“As recent statistics have shown, the HIV epidemic is still greatly impacting our community. I look forward to continuing to serve the metro community in this role, and working with our advisory board, AID Atlanta staff and the greater community to collaboratively address the ever increasing needs of the Atlanta region.” said Roebuck in a statement. “So long as there are individuals in our community that are infected or affected by HIV, then we must come together to overcome this crisis”

Added Chip Newton, AID Atlanta advisory board chair, “Nicole is very committed to the mission and work of AID Atlanta and has shown herself to be a real asset to the organization and a great leader in this community. We are so pleased to have her serving in this role, and we look forward to working with her to continue the important work of AID Atlanta.”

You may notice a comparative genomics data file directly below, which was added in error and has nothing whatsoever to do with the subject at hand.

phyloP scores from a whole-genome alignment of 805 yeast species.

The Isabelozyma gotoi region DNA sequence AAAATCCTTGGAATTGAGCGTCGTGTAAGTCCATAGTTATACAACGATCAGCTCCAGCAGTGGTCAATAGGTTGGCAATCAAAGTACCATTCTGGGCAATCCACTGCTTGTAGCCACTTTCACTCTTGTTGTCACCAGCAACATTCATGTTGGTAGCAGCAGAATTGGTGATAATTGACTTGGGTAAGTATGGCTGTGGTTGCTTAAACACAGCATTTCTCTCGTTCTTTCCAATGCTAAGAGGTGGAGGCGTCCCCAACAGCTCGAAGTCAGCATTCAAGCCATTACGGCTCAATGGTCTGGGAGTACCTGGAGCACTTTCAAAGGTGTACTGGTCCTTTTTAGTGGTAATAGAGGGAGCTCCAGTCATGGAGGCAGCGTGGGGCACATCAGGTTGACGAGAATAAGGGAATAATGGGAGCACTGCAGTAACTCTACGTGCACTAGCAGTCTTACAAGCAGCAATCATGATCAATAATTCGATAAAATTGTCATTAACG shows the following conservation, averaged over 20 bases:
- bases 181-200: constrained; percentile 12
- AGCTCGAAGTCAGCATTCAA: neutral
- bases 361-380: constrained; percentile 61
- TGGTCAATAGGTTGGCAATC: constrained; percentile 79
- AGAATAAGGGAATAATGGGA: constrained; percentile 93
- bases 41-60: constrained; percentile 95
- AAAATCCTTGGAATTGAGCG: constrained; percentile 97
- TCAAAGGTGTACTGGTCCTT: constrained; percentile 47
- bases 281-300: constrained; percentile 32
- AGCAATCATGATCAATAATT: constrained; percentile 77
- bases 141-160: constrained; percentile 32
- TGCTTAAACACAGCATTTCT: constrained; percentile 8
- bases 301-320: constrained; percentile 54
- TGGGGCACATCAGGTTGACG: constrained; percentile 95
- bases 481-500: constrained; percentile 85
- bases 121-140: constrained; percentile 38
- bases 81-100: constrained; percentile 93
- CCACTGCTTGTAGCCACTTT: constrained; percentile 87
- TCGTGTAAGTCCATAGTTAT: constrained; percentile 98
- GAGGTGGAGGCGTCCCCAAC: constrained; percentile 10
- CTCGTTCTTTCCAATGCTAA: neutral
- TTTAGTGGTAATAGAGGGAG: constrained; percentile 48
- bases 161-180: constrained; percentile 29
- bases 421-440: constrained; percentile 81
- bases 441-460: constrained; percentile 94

Tumultuous few years for AID Atlanta

The group have been searching for stability in the last four years as a succession of permanent and interim executive directors have come and gone. And the move in fall of 2014 to expand services and become a primary care facility backfired, putting them nearly $1 million in debt and leading to being acquired by the controversial AIDS Healthcare Foundation (AHF).

AHF have put out ads and made public statements in opposition to PrEP, with AHF president Michael Weinstein calling it a “party drug.” Subsequent ad campaigns by AHF (some of which have appeared in the Georgia Voice) have been viewed by many HIV/AIDS activists as anti-PrEP. The group claims that they’ve always had the same stance: they remain opposed to the widespread deployment of PrEP as a community-wide public health intervention, and that it should only be prescribed on a case-by-case basis for high-risk individuals, such as those who are unable or unwilling to use condoms.